The race cavalcade consists of the team cars, press, sponsors, VIPs, race organization, commissaires, directors, police, and the neutral support. In the Tour de France, you’re looking at a traffic jam of hundreds of cars. The media contingent alone is around 2,500 journalists, some 250 photographers, and more than 50 TV crews. Add in the publicity caravan of around 200 vehicles and logistics crews, technical support, team cars, and trucks, and the carbon footprint of your average World Tour bike race would probably raise more than an eyebrow or two at a climate change conference.
The queue of cars at the start line is a formidable sight. The vehicles are crammed with technology — radios, fridges, televisions, and special sunroofs over the rear seats through which passengers can shout. The yellow Mavic cars take second place in the line, just behind the red car of race director Christian Prudhomme. The director and race commissaires have hotlines to all the team cars and the Mavic cars, enabling them to call team vehicles forward to assist a rider. Usually a rider raises a hand or drops back to the commissaire’s car to ask for permission to take assistance from the team vehicle, whether that assistance is taking on bidons and food or dropping off a rain jacket.
Stopping the team car or accelerating through the bunch requires experience, skill, and judgment in equal measure. It also has to be a singularly decisive process: barking orders to another driver would never work. This may be the main reason team directeurs take the wheel themselves.
Most race convoy drivers are ex-racers, and, when you experience the driving up close, it’s easy to see why. Immediate reaction time is necessary to be in control of the situation and react exactly at the moment you are called.
I have sat alongside such drivers when providing mechanical support on cycle races held on circuits and been suitably terrified, but the skills needed in the travelling support rally that follows a Grand Tour are something rather special. I say “rally” with qualified reason: the average driver in the peloton has to be navigator, timing expert, and driver rolled into one. Meals have to be taken at the wheel, conversations completed with one eye on the road. It’s a mass of multi-tasking, all carried out at exhausting speed. The neutral support team does all this, and its members have to be mechanics, too. When you experience the driving up close, it’s easy to see why.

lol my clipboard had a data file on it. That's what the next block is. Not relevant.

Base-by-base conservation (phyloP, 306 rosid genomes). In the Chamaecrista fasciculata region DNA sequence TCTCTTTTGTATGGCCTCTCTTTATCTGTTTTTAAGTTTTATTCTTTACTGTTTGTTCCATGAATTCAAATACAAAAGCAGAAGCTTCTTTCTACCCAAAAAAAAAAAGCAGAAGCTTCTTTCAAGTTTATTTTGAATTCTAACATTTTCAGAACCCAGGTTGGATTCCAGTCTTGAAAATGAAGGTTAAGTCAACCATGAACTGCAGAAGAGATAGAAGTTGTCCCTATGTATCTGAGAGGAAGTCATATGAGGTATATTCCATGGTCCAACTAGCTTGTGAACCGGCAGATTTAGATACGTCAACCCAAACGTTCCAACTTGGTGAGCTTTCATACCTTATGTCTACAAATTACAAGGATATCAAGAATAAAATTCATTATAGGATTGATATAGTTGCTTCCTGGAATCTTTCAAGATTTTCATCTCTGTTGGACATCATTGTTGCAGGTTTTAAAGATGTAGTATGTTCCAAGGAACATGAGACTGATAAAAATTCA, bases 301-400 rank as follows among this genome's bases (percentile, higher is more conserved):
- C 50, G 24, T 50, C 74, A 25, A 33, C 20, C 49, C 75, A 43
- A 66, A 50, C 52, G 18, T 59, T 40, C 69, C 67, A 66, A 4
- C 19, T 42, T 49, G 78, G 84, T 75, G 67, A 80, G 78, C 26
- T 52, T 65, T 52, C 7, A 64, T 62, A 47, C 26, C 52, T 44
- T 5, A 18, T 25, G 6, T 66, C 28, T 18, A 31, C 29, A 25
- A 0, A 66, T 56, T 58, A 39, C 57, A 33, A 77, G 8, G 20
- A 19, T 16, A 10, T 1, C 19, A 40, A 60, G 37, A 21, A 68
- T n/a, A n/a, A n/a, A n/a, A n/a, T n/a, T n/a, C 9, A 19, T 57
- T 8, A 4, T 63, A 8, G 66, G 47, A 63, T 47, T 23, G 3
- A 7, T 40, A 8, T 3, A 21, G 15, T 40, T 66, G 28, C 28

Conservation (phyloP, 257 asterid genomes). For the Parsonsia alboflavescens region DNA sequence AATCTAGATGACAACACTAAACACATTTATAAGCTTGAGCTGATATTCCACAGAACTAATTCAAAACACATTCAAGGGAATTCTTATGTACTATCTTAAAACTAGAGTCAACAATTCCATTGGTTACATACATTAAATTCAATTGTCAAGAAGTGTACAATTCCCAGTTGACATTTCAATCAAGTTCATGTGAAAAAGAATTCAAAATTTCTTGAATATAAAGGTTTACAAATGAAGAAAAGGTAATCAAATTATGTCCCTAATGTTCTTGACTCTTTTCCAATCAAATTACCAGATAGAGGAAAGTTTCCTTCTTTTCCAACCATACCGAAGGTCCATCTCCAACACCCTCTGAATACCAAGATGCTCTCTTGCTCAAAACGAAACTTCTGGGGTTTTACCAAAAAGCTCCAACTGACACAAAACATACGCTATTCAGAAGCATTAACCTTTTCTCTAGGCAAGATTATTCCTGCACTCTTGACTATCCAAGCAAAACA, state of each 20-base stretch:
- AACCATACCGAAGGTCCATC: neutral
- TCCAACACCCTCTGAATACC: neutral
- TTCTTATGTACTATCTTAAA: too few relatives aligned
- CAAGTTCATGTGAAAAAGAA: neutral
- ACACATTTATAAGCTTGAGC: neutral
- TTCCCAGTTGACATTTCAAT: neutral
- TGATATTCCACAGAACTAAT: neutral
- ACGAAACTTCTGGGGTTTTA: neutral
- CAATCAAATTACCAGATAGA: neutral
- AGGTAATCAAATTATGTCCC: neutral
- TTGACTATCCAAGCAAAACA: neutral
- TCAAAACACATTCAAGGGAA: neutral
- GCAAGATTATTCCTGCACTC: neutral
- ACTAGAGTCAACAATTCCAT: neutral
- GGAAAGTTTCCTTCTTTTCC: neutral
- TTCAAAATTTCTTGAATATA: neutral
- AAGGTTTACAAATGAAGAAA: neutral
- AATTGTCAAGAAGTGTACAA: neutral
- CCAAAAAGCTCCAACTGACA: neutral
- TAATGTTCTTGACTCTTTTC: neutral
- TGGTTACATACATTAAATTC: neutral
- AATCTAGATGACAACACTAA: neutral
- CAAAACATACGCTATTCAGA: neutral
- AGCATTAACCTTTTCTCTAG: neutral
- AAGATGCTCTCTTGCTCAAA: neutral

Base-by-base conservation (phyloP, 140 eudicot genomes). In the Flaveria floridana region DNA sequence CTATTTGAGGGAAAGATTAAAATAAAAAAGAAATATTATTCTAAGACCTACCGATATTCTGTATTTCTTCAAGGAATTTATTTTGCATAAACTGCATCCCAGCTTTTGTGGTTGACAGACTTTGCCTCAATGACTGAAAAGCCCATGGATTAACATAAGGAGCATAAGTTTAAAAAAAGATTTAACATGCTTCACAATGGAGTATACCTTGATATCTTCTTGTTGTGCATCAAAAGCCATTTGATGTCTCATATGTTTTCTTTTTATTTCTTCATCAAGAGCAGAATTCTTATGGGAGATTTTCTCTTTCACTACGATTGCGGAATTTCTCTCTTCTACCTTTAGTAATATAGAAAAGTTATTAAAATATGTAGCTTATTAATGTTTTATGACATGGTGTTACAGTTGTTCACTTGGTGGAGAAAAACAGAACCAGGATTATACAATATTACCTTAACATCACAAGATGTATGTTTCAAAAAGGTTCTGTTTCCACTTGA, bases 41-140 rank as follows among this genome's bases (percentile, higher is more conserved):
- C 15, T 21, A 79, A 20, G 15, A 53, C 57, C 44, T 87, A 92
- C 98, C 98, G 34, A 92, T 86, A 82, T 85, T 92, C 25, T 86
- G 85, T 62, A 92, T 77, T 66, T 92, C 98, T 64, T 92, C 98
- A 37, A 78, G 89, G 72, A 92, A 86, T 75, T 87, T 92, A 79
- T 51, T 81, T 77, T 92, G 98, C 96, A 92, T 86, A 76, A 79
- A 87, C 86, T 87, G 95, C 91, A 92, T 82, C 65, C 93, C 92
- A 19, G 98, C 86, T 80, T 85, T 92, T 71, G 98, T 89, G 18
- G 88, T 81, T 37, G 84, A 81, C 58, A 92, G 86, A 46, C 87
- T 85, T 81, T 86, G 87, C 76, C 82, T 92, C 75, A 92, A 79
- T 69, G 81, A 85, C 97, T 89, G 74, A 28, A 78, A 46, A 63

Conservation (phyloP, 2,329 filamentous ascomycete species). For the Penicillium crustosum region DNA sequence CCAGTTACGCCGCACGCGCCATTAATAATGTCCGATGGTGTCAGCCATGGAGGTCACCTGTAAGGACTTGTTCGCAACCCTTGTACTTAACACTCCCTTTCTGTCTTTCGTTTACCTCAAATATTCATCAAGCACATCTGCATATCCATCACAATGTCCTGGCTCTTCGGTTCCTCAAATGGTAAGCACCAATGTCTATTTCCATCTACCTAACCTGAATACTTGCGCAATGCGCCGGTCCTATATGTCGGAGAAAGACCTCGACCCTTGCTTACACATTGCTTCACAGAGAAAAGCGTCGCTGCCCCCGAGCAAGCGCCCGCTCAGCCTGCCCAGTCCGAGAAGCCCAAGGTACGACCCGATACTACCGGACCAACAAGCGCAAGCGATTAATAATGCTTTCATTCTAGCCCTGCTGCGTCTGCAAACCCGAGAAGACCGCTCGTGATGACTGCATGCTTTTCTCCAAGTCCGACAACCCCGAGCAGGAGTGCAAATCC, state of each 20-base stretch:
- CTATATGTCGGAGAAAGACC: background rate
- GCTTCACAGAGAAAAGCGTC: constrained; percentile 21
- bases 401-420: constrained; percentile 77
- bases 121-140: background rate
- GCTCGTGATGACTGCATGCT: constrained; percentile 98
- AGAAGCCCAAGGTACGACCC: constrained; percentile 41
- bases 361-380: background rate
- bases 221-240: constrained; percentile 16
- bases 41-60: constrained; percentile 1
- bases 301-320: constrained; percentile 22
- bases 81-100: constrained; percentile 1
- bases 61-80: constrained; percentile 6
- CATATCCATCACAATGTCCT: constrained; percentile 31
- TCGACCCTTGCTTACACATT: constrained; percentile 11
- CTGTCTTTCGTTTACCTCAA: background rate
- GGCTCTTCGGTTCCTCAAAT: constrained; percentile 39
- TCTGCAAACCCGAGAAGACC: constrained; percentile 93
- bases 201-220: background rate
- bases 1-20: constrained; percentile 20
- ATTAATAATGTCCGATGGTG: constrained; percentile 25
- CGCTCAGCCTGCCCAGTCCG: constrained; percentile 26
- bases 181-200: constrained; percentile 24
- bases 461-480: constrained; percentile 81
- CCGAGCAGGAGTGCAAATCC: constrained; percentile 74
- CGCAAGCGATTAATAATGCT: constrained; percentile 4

The rules of the road are left at the start line, and the police wave you on to speeds unheard of in built-up areas. It’s pretty remarkable that there aren’t more accidents. Sometimes it’s a miracle that everyone gets home in one piece — near misses are inevitable.
It’s incredible how the support cars manage to get to the finish in one piece, too. These vehicles take pretty much the worst abuse you can give a car, plodding up hills with the clutch frying and then screaming down the other side with the brakes glowing red in the switchbacks. And, like the riders, they have to go through it day after day.
Bike Mechanic is an all-access pass to cycling’s back stage: the team truck, the service course, and the workshop. Through gritty photographs and striking interviews, Bike Mechanic explores the daily lives of the bicycle technicians who keep the pro peloton rolling, no matter the weather, no matter the hour. Bike Mechanic gets you inside the action that most never see, while providing bike tuning tips and time-tested procedures that will make you a better wrench. Buy Bike Mechanic from your local bike shop or bookstore or online from the publisher VeloPress.